On a Mission to LEED
By Susan Hammer, RPA, LEED® AP
General Manager, Prime Group Realty Trust
Does your building have a sustainability mission? These days, it should.
The sustainability movement has generated a culture shift for office building owners, managers and tenants. All stakeholders realize they are responsible for ensuring operational practices that are environmentally compatible and provide a healthy work environment for tenants and staff. At the same time, these practices have to increase profitability.
One way to demonstrate that corporate sustainability missions are achieved is through the Leadership in Energy and Environmental Design (LEED) certification program, developed and administered by the United States Green Building Council (USGBC), the acknowledged authority for the design, operation and construction of high-performance green buildings. Many newer buildings are engineered to conform to the certification criteria for LEED; the best way for existing buildings to achieve the certification is through LEED Existing Building Operations and Maintenance (LEED EB O+M).
As property managers, we are deeply committed to:
- Improving operational efficiencies.
- Bolstering the bottom line.
- Ensuring that the environment inside the building is safe and enhances the productivity of occupants.
If achieving these results isn’t motivation enough, consider this: Every tenant Request for Proposal (RFP) that has crossed my desk recently asks what the building is doing to achieve LEED certification, if not requiring the building to be certified.
I manage 330 North Wabash Avenue, a 1.5 million square-foot mixed-use property. The 40-year-old property was the last building designed by legendary architect Ludwig Mies van der Rohe and is on the National Register of Historic Places.
Our initial mission: Achieve LEED certification with minimal capital expense. The result: The building achieved LEED EB O+M Silver certification in 2010 with a surprisingly low cost of less than $.06 per square foot. This price included consulting fees.
It gets better. The resulting, ongoing annual energy and waste removal savings is approximately $1.1 million, and the value associated with the marketing potential, overall goodwill, and the elimination of over six million tons of pollution is priceless.
How were the LEED certification and cost savings accomplished? We had a great head start through a mature recycling program – verified by a waste audit showing over 62 percent of the waste generated in the building is recycled – and our green cleaning program. Our team implemented a four-step approach to improve performance in energy conservation:
1) Measurement and Analysis. We started by benchmarking our energy usage through Energy Star and conducting an energy audit. This step was followed by analyzing the results to see where we could improve the building’s energy efficiency.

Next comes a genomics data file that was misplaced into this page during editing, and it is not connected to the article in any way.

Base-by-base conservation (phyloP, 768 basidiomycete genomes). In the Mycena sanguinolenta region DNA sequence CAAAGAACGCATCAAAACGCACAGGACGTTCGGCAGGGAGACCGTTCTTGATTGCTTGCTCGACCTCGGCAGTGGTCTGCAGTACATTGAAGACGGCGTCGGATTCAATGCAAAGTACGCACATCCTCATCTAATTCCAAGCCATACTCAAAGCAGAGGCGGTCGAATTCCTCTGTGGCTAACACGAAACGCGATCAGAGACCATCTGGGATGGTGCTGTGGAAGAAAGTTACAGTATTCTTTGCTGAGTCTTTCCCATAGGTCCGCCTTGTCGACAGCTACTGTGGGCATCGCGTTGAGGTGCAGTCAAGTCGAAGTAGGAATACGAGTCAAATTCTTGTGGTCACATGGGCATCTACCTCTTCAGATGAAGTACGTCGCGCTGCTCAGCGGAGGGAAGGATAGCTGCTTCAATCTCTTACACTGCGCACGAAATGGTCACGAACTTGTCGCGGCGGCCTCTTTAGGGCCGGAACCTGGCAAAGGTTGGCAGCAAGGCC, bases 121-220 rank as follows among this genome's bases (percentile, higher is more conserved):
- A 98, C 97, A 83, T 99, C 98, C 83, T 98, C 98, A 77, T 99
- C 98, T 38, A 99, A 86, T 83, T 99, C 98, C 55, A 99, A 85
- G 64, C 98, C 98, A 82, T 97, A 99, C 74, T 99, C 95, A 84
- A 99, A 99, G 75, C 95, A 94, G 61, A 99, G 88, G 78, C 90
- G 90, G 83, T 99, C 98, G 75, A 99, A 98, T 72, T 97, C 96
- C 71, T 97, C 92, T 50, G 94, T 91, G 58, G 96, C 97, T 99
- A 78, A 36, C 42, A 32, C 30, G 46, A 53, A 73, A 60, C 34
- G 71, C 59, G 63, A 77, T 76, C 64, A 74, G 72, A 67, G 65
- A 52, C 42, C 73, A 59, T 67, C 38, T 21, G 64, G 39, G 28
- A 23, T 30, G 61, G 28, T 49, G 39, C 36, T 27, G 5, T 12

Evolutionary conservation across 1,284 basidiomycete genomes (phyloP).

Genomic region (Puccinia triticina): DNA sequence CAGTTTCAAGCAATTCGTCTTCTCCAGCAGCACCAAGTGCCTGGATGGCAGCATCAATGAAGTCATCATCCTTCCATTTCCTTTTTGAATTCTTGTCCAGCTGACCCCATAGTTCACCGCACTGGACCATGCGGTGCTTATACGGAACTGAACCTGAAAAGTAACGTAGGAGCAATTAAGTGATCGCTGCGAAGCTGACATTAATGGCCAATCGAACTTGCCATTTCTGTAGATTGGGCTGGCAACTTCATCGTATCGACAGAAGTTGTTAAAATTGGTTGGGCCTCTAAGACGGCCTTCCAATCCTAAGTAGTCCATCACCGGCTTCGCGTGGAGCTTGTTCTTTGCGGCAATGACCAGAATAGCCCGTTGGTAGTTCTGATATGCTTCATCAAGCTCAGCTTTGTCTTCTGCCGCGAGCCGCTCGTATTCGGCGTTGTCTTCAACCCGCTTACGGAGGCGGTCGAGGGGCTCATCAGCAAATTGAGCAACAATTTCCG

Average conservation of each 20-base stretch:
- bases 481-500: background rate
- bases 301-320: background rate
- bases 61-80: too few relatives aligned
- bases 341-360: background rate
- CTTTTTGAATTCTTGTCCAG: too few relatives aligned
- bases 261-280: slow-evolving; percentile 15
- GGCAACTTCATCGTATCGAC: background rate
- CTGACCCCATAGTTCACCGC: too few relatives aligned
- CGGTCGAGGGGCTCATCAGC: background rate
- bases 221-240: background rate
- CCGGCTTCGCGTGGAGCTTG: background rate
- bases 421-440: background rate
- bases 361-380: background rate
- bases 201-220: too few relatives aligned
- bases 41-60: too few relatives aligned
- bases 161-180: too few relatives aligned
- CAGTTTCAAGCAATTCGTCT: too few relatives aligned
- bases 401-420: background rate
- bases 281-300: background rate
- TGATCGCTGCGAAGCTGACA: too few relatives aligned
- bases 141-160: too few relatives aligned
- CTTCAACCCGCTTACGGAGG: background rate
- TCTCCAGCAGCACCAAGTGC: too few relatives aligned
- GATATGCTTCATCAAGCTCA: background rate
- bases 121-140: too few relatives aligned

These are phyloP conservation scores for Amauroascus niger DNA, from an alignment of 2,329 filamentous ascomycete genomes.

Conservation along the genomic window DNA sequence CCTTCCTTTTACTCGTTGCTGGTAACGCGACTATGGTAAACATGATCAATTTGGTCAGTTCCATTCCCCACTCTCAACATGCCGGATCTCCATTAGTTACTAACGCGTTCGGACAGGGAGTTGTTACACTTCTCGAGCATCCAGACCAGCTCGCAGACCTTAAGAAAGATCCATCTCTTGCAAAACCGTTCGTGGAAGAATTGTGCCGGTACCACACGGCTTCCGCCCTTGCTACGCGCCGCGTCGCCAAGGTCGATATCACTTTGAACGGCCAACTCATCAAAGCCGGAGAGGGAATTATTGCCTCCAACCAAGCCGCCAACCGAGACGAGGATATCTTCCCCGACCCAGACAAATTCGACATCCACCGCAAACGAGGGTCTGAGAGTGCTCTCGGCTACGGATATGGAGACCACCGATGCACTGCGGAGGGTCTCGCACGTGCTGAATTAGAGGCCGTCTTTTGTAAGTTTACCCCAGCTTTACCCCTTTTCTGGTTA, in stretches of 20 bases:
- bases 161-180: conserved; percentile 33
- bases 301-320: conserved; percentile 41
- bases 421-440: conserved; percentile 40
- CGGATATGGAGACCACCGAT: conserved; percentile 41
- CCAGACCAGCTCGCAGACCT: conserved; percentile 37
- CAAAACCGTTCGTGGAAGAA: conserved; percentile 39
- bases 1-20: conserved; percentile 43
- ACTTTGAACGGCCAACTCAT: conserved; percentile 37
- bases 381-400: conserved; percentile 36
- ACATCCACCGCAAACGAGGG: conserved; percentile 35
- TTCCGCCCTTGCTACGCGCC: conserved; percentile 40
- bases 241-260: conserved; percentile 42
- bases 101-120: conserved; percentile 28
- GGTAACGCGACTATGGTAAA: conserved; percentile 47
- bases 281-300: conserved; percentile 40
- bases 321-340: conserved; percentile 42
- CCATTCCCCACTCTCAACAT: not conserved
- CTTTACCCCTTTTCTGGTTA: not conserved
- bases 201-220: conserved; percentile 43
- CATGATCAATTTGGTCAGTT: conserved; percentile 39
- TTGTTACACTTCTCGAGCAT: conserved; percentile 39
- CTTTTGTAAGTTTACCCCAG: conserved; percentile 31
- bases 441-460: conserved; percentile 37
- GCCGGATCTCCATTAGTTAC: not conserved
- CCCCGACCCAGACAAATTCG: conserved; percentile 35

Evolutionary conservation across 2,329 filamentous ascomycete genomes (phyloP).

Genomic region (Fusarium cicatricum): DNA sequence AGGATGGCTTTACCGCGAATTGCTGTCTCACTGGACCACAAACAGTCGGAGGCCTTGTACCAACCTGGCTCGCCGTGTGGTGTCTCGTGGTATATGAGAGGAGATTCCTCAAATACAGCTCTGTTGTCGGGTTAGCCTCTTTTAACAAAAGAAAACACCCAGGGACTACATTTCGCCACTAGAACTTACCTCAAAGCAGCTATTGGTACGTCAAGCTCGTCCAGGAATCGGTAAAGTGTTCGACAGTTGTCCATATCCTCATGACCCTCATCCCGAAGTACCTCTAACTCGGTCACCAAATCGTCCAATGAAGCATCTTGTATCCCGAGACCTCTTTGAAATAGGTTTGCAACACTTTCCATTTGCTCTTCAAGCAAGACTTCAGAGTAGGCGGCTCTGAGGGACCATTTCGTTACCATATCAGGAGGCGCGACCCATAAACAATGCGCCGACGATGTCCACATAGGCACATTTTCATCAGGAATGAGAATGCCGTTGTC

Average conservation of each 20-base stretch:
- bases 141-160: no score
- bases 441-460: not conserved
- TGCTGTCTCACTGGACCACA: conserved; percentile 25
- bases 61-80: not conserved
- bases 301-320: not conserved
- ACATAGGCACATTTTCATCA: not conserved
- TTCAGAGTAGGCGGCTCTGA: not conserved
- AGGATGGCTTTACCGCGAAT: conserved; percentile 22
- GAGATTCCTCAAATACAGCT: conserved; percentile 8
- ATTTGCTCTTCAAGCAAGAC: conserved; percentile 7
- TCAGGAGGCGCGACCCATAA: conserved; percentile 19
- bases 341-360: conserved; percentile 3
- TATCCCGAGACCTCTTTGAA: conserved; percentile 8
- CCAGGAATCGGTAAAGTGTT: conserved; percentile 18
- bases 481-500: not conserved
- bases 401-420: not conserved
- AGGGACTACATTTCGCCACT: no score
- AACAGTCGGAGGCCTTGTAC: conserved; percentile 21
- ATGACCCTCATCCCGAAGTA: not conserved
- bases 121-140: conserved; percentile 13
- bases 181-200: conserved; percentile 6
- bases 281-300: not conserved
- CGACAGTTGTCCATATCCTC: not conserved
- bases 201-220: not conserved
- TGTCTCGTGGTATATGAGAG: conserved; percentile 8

2) Goal Setting. Once the measurement and analysis were completed, the next step was to set an achievable goal. 330 North Wabash started out with an Energy Star score of 59, and our goals were to increase that score at least six points every six months and to earn the Energy Star building designation in a little over a year. We also wanted to reduce electricity use by at least five percent annually.
3) Implementation and Programs. The established energy-saving plan for this all-electric building included BAS optimization, smart meter utilization, flexible operating plans based on weather and occupancy and educating staff and tenants. The results were tremendous. In less than one year, the building’s Energy Star score rose to 75, and its most recent Energy Star designation topped that at 89. Total electricity saved was 10 percent, and total water savings achieved was 20 percent.
4) Evaluation. Assessing the property’s performance is a continuous process that evaluates consumption of each energy type as well as reviews the performance of each program on a regular basis. The smart meter information, analyzed after regular operating hours, for example, assisted us in identifying several pieces of equipment that could be turned off or cycled down during off hours. This practice reduces 900,000 kWh annually and has resulted in approximately $67,000 dollars saved, to date.
To recap, what’s 330 North Wabash’s sustainability mission? We seek to develop, promote, and implement environmentally sustainable and energy-conserving initiatives through innovative and responsible building operations, and to preserve natural resources and promote clean air for the benefit of tenants, visitors, staff and the asset — as well as the planet and its ecosystems.
Mission accomplished? Not really. There is no past tense in this statement: “Sustainability and energy conservation are continuous and perpetual.”